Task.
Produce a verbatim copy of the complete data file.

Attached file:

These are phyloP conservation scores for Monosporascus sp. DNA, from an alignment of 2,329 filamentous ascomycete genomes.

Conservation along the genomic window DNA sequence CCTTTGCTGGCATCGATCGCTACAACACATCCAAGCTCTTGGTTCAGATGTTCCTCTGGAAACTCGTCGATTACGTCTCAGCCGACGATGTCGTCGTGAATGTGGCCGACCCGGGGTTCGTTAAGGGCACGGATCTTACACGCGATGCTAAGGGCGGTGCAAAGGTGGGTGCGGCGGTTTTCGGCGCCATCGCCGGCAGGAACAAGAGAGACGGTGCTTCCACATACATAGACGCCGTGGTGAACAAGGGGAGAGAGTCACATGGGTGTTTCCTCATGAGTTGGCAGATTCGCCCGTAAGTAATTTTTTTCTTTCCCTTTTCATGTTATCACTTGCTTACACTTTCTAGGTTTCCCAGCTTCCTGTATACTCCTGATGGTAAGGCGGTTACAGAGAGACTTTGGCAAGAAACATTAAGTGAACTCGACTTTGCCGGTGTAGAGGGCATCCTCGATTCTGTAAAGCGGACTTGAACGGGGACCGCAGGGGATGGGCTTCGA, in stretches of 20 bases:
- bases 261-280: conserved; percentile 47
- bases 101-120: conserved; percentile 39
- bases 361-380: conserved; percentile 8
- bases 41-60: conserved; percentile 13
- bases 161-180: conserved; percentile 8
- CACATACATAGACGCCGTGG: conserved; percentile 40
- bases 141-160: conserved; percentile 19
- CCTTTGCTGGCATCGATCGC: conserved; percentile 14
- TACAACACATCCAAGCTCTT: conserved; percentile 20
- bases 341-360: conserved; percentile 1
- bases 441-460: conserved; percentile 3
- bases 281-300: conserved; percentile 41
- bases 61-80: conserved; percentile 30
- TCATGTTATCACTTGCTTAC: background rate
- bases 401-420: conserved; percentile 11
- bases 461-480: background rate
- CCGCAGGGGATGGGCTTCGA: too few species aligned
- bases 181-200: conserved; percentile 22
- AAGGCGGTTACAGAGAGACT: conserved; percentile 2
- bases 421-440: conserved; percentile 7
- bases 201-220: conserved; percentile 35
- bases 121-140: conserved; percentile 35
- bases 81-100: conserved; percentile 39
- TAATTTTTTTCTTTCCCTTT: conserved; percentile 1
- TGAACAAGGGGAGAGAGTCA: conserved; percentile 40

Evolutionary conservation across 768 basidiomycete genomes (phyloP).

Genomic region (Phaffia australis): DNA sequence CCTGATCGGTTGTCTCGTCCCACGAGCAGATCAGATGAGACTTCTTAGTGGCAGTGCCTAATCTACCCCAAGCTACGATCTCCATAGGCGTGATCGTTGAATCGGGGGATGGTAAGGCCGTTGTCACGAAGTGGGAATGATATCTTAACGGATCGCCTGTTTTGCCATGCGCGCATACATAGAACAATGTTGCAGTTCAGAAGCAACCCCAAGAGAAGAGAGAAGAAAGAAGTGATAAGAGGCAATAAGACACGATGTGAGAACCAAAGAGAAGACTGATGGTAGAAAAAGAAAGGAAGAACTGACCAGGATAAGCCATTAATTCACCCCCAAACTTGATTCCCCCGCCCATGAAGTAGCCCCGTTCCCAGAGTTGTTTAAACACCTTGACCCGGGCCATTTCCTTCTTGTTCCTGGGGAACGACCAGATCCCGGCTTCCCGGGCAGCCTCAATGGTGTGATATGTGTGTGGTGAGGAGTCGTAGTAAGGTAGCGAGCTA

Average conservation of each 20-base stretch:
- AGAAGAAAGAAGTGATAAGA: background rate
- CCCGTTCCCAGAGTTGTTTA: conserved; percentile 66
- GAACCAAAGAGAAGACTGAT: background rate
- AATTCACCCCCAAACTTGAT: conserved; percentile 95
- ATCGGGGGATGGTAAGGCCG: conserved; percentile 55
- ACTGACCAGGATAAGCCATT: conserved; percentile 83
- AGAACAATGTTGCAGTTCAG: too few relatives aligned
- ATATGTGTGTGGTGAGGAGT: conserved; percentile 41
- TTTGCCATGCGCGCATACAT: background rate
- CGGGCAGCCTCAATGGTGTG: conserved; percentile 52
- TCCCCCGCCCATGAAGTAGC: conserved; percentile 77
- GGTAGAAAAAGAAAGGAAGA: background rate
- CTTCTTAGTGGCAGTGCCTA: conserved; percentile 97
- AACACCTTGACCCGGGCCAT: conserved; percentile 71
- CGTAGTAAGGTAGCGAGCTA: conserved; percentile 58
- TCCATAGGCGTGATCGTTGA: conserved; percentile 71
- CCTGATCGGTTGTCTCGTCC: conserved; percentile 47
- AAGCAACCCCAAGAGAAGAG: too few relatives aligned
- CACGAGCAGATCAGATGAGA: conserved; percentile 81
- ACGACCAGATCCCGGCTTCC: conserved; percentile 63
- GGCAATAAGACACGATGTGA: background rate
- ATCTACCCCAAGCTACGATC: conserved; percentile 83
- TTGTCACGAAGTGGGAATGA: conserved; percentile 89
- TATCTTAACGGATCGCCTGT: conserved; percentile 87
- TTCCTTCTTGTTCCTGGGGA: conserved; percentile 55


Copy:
These are phyloP conservation scores for Monosporascus sp. DNA, from an alignment of 2,329 filamentous ascomycete genomes.

Conservation along the genomic window DNA sequence CCTTTGCTGGCATCGATCGCTACAACACATCCAAGCTCTTGGTTCAGATGTTCCTCTGGAAACTCGTCGATTACGTCTCAGCCGACGATGTCGTCGTGAATGTGGCCGACCCGGGGTTCGTTAAGGGCACGGATCTTACACGCGATGCTAAGGGCGGTGCAAAGGTGGGTGCGGCGGTTTTCGGCGCCATCGCCGGCAGGAACAAGAGAGACGGTGCTTCCACATACATAGACGCCGTGGTGAACAAGGGGAGAGAGTCACATGGGTGTTTCCTCATGAGTTGGCAGATTCGCCCGTAAGTAATTTTTTTCTTTCCCTTTTCATGTTATCACTTGCTTACACTTTCTAGGTTTCCCAGCTTCCTGTATACTCCTGATGGTAAGGCGGTTACAGAGAGACTTTGGCAAGAAACATTAAGTGAACTCGACTTTGCCGGTGTAGAGGGCATCCTCGATTCTGTAAAGCGGACTTGAACGGGGACCGCAGGGGATGGGCTTCGA, in stretches of 20 bases:
- bases 261-280: conserved; percentile 47
- bases 101-120: conserved; percentile 39
- bases 361-380: conserved; percentile 8
- bases 41-60: conserved; percentile 13
- bases 161-180: conserved; percentile 8
- CACATACATAGACGCCGTGG: conserved; percentile 40
- bases 141-160: conserved; percentile 19
- CCTTTGCTGGCATCGATCGC: conserved; percentile 14
- TACAACACATCCAAGCTCTT: conserved; percentile 20
- bases 341-360: conserved; percentile 1
- bases 441-460: conserved; percentile 3
- bases 281-300: conserved; percentile 41
- bases 61-80: conserved; percentile 30
- TCATGTTATCACTTGCTTAC: background rate
- bases 401-420: conserved; percentile 11
- bases 461-480: background rate
- CCGCAGGGGATGGGCTTCGA: too few species aligned
- bases 181-200: conserved; percentile 22
- AAGGCGGTTACAGAGAGACT: conserved; percentile 2
- bases 421-440: conserved; percentile 7
- bases 201-220: conserved; percentile 35
- bases 121-140: conserved; percentile 35
- bases 81-100: conserved; percentile 39
- TAATTTTTTTCTTTCCCTTT: conserved; percentile 1
- TGAACAAGGGGAGAGAGTCA: conserved; percentile 40

Evolutionary conservation across 768 basidiomycete genomes (phyloP).

Genomic region (Phaffia australis): DNA sequence CCTGATCGGTTGTCTCGTCCCACGAGCAGATCAGATGAGACTTCTTAGTGGCAGTGCCTAATCTACCCCAAGCTACGATCTCCATAGGCGTGATCGTTGAATCGGGGGATGGTAAGGCCGTTGTCACGAAGTGGGAATGATATCTTAACGGATCGCCTGTTTTGCCATGCGCGCATACATAGAACAATGTTGCAGTTCAGAAGCAACCCCAAGAGAAGAGAGAAGAAAGAAGTGATAAGAGGCAATAAGACACGATGTGAGAACCAAAGAGAAGACTGATGGTAGAAAAAGAAAGGAAGAACTGACCAGGATAAGCCATTAATTCACCCCCAAACTTGATTCCCCCGCCCATGAAGTAGCCCCGTTCCCAGAGTTGTTTAAACACCTTGACCCGGGCCATTTCCTTCTTGTTCCTGGGGAACGACCAGATCCCGGCTTCCCGGGCAGCCTCAATGGTGTGATATGTGTGTGGTGAGGAGTCGTAGTAAGGTAGCGAGCTA

Average conservation of each 20-base stretch:
- AGAAGAAAGAAGTGATAAGA: background rate
- CCCGTTCCCAGAGTTGTTTA: conserved; percentile 66
- GAACCAAAGAGAAGACTGAT: background rate
- AATTCACCCCCAAACTTGAT: conserved; percentile 95
- ATCGGGGGATGGTAAGGCCG: conserved; percentile 55
- ACTGACCAGGATAAGCCATT: conserved; percentile 83
- AGAACAATGTTGCAGTTCAG: too few relatives aligned
- ATATGTGTGTGGTGAGGAGT: conserved; percentile 41
- TTTGCCATGCGCGCATACAT: background rate
- CGGGCAGCCTCAATGGTGTG: conserved; percentile 52
- TCCCCCGCCCATGAAGTAGC: conserved; percentile 77
- GGTAGAAAAAGAAAGGAAGA: background rate
- CTTCTTAGTGGCAGTGCCTA: conserved; percentile 97
- AACACCTTGACCCGGGCCAT: conserved; percentile 71
- CGTAGTAAGGTAGCGAGCTA: conserved; percentile 58
- TCCATAGGCGTGATCGTTGA: conserved; percentile 71
- CCTGATCGGTTGTCTCGTCC: conserved; percentile 47
- AAGCAACCCCAAGAGAAGAG: too few relatives aligned
- CACGAGCAGATCAGATGAGA: conserved; percentile 81
- ACGACCAGATCCCGGCTTCC: conserved; percentile 63
- GGCAATAAGACACGATGTGA: background rate
- ATCTACCCCAAGCTACGATC: conserved; percentile 83
- TTGTCACGAAGTGGGAATGA: conserved; percentile 89
- TATCTTAACGGATCGCCTGT: conserved; percentile 87
- TTCCTTCTTGTTCCTGGGGA: conserved; percentile 55